While the economy remains stubbornly sluggish and home sales nationwide continue to sag, Manhattan’s real estate market has largely stabilized, with apartments in some neighborhoods selling for prices not seen since the headiest days of the boom.
But on the road to recovery, one segment of the market has outpaced the rest: ultraluxury, which analysts roughly define as properties costing $7 million and up. At these lofty heights, there was only the slightest of hiccups after the crash, and in the ensuing years, values have soared, with some apartments doubling in price.
Normally, that news would mean rising prices in every other segment of the market, from the tiniest starter studios to family-size four-bedroom co-ops. But that is not happening, even with interest rates at record lows and prices considered reasonable by Manhattan standards.
“There is a greater disconnect between the very top of the market and everything else than I have ever seen in my 25 years in the business,” said Jonathan J. Miller, the president of the appraisal firm Miller Samuel.
Part of the reason for this, brokers and analysts say, is that the wealthiest buyers are immune to practical matters like stricter lending standards and shrunken Wall Street bonuses.
In the last three years there has also been a dry spell in new construction, and for those with money to burn, the limited inventory has stoked demand. And with New York now seen as a refuge during uncertain times, international buyers are helping to drive the prices ever higher.
“Most people would say that the top end of the market is bulletproof,” said Pamela Liebman, the president of the Corcoran Group, “and that buyers at this end don’t have the same sensitivities as the rest of the market and their confidence does not wane. There is a reason that Hermès has a waiting list for belts and bags.”
Defining ultraluxury is not an exact science.
“When I started,” Mr. Miller said, “ ‘luxury’ meant the building had a doorman. Now, because luxury has become generic, they have had to add the adjective ultra.”
Generally, brokers agree that anything priced above $7 million fits the bill. Mr. Miller compared the sales at the top 5 percent of the market — apartments priced over $6 million — with those at the bottom 5 percent — apartments priced below $300,000 — over the last decade. After adjusting for inflation, he found that the value gap between the most and the least expensive properties has never been wider.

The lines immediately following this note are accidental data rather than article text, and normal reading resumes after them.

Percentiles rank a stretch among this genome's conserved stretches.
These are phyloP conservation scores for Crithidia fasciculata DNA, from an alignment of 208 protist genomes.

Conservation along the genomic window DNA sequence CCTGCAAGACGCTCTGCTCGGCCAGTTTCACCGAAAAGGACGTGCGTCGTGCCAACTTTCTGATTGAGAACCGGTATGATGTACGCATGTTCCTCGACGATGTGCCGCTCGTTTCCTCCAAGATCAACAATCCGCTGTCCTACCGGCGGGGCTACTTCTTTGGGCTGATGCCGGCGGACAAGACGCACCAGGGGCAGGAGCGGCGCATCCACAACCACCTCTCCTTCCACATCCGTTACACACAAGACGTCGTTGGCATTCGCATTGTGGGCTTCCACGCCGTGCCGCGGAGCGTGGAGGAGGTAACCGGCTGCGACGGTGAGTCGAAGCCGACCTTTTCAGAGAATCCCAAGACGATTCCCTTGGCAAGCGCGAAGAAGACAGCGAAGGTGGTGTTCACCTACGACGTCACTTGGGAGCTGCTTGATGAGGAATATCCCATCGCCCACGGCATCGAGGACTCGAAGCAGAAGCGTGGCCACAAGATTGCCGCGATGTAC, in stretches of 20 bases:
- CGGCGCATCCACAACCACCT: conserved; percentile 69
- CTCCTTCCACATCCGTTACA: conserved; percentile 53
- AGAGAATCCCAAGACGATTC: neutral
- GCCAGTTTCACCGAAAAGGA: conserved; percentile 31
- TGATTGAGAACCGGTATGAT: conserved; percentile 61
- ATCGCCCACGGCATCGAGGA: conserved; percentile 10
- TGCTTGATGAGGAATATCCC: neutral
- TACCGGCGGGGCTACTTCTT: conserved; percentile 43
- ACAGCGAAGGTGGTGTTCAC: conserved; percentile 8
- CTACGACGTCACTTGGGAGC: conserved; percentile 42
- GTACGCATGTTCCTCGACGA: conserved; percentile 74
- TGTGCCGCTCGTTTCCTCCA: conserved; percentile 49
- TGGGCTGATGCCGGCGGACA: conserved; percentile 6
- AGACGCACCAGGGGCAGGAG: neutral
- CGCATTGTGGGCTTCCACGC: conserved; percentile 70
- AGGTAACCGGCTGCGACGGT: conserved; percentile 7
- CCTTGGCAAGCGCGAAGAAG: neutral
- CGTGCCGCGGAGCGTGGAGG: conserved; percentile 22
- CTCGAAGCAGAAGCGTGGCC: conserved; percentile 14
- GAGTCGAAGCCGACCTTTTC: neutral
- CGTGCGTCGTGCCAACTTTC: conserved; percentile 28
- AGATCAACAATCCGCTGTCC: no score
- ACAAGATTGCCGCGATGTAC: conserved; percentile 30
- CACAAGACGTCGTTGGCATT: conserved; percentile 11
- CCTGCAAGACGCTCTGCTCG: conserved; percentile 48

“It seems to be part of a wider global phenomenon, where there is an ever greater concentration of wealth at the upper echelons,” he said.
Many moderately priced properties sold last year for roughly the same price that they brought from 2006 to 2008. Mr. Miller described a one-bedroom at 360 East 72nd Street as typical. The owners paid $770,000 for it in 2006 and sold it last year for $750,000, about a 2 percent loss. Meanwhile, a four-bedroom at 151 East 58th Street, bought in 2005 for $13 million, sold five years later for $17.75 million, a 36 percent profit.
The most expensive apartments constitute only a fraction of the market, but the impact of their rising value is greater than just the eye-popping sums they command. Along with the surge in demand for lavish prewar co-ops, the success of developments like Superior Ink in Greenwich Village, and 15 Central Park West and the Laureate on the Upper West Side, makes it all the more likely that future developers will choose luxury over affordability.
In the 1980s, it was rental high-rises like those dotting the Upper East Side that appealed to developers. While they often offered some good-sized apartments, they were designed to accommodate as many apartments as possible. Operating under a different mindset, developers of those buildings often put fitness centers on the top floor, whereas that space now would be reserved for a penthouse getting top dollar.
The condos that have opened in the last few years often have larger apartments and fewer units. They are aimed squarely at the rich, perhaps none more so than the new Extell development at 157th West 57th Street, called One57.
When it opens next year, it will be the city’s tallest residential building, at 90 stories, and the most expensive, with the cheapest unit reportedly at $7 million. Fewer than 100 residences will be available.
New York has always had its share of trophy properties, but Ms. Liebman identified the $45 million sale in 2003 of an apartment in the Time Warner Center as the one that ushered prices into the stratosphere. Whereas eight-figure deals were a rarity as recently as five years ago, hardly a week went by last year without a sale over $10 million. The gilt-edged properties were spread across the city, including penthouses in TriBeCa and Union Square, co-ops on the East Side and new condos on the West Side.
When the banker Sanford I. Weill sold an apartment at 15 Central Park West late last year with an asking price of $88 million — more than $13,000 per square foot — real estate executives said the deal signaled another leap in the kinds of prices that are possible. Mr. Weill very likely doubled his 2007 investment of $43,687,751.
The impact was immediate. For instance the reported asking price for the penthouse at One57, first set at $90 million, soon neared $115 million. Still, at $7,000 per square foot, a certain kind of shopper might consider it a bargain.
“Even if you are spending $40 million, it is comforting to know that there are other people spending that kind of money as well,” said Kelly Kennedy Mack, the president of the Corcoran Sunshine Marketing Group, who has been a consultant to top-selling Manhattan developments including One57. ”